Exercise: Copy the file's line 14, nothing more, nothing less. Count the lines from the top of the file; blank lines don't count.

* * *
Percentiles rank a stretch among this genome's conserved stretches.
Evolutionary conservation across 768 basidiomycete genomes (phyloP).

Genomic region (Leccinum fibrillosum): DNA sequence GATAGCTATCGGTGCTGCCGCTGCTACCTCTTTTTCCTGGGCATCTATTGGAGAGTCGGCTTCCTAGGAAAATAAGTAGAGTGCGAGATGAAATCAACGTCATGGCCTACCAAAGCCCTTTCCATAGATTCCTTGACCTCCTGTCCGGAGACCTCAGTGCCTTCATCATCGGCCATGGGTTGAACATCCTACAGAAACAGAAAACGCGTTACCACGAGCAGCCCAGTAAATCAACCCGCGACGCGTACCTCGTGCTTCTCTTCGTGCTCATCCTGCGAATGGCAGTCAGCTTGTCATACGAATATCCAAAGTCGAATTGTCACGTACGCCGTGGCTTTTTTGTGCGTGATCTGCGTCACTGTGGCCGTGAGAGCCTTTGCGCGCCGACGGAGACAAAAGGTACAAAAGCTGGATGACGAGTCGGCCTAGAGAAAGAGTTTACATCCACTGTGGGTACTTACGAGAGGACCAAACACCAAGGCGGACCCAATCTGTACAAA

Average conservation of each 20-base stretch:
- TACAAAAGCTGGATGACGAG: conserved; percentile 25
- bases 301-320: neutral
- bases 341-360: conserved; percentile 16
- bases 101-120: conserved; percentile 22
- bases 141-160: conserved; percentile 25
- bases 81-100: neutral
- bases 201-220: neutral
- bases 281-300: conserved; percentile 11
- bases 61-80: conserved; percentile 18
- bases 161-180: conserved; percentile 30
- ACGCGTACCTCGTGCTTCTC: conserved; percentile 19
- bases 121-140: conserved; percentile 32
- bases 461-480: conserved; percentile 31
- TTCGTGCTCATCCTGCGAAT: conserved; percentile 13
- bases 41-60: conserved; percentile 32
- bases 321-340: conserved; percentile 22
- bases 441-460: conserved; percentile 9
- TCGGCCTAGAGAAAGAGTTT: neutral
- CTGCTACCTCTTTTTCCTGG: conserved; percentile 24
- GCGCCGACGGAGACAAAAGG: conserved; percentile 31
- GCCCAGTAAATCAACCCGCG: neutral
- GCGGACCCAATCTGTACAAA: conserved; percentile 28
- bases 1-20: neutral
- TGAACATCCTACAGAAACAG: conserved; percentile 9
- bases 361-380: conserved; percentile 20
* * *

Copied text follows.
- bases 161-180: conserved; percentile 30